Sleep: necessary, glorious, and often elusive. According to even the most conservative estimates, 40 percent of adults don’t get the recommended seven hours per night—and even among those who do reach that magical threshold, quantity doesn’t always equal quality. As a result, millions of Americans wander through life, zombie-like, in a fog of drowsy irritability.
Sleep monitors can be helpful, but for the average person they’re generally too expensive, too unwieldy, or both. SevenHugs is a French startup aiming to make sleep monitor technology more accessible. Their minihugs system tracks humidity control and room temperature, and their hugOne system provides information on air quality. It integrates with your thermostat, controls your lights, and wakes you up at the optimum moment during your sleep cycle.
Whether or not SevenHugs is a panacea for better sleep isn’t really the point. In a larger sense, their efforts are representative of a groundswell in industrial design geared toward developing affordable consumer health products for the masses. And if sleep isn’t an issue in your home, what about dental care? The Kolibree smart sonic toothbrush entices kids to brush their teeth by turning it into a game that syncs with a smartphone. It also tracks specific brushing technique and provides real-time qualitative feedback.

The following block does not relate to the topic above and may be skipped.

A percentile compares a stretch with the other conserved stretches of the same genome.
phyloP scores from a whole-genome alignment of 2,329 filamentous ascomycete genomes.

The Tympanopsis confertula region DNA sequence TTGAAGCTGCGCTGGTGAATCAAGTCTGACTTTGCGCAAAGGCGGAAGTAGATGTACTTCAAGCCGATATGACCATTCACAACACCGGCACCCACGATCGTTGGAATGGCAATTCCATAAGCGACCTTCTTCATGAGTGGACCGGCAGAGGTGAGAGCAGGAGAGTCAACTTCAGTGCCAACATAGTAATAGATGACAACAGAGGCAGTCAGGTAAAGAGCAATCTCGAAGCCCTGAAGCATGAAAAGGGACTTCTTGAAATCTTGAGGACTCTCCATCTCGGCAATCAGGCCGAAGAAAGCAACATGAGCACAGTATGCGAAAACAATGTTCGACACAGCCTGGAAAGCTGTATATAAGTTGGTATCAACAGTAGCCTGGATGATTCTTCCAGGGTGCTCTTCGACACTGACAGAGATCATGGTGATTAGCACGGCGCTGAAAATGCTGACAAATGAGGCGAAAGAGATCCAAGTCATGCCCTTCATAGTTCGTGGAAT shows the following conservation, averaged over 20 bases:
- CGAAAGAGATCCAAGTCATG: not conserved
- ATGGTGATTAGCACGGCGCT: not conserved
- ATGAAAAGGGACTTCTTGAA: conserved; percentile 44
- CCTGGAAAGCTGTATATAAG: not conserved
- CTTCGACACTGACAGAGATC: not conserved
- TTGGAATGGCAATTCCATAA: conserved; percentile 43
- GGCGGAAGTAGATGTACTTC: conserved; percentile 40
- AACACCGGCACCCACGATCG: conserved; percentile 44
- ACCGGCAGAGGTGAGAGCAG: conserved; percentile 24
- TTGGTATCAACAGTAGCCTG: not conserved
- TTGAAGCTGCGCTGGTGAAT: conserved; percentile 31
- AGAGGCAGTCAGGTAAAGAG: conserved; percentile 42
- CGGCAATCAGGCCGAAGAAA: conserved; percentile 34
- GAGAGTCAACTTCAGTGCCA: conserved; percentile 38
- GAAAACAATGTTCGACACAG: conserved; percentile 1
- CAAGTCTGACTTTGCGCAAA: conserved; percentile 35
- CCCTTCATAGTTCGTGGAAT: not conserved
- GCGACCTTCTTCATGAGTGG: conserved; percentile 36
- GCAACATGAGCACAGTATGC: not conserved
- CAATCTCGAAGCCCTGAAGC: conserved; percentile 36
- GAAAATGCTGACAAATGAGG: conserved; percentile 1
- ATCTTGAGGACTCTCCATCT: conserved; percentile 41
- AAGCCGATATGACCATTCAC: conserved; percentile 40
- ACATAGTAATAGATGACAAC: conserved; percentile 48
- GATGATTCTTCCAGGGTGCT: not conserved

On top of dental care already? How about Vessyl, the high-tech cup (designed by the legendary Yves Behar) that recognizes, tracks, and analyzes virtually any beverage you put inside, with the ultimate goal of improving hydration, regulating caffeine, and reducing sugar intake. Display indicators along the side provide information about your daily consumption, a wireless charger gives the battery five days of life in about an hour, and, as with seemingly every new consumer gadget on the market, the whole thing integrates with your smartphone.
Sleeping, drinking, brushing your teeth—there’s scarcely a sliver of your daily routine, no matter how mundane, that isn’t on the fast track to better living through design technology. The Consumer Electronics Association estimates that by 2018, the “connected health and wellness market” will increase by 142 percent on its way to $8 billion annually. For decades, even as life expectancies have pushed higher and higher, Americans’ overall wellness has trended downward. If there’s a light at the end of that tunnel, it might just be the integrated revolution of everyday things. Bring on the future.
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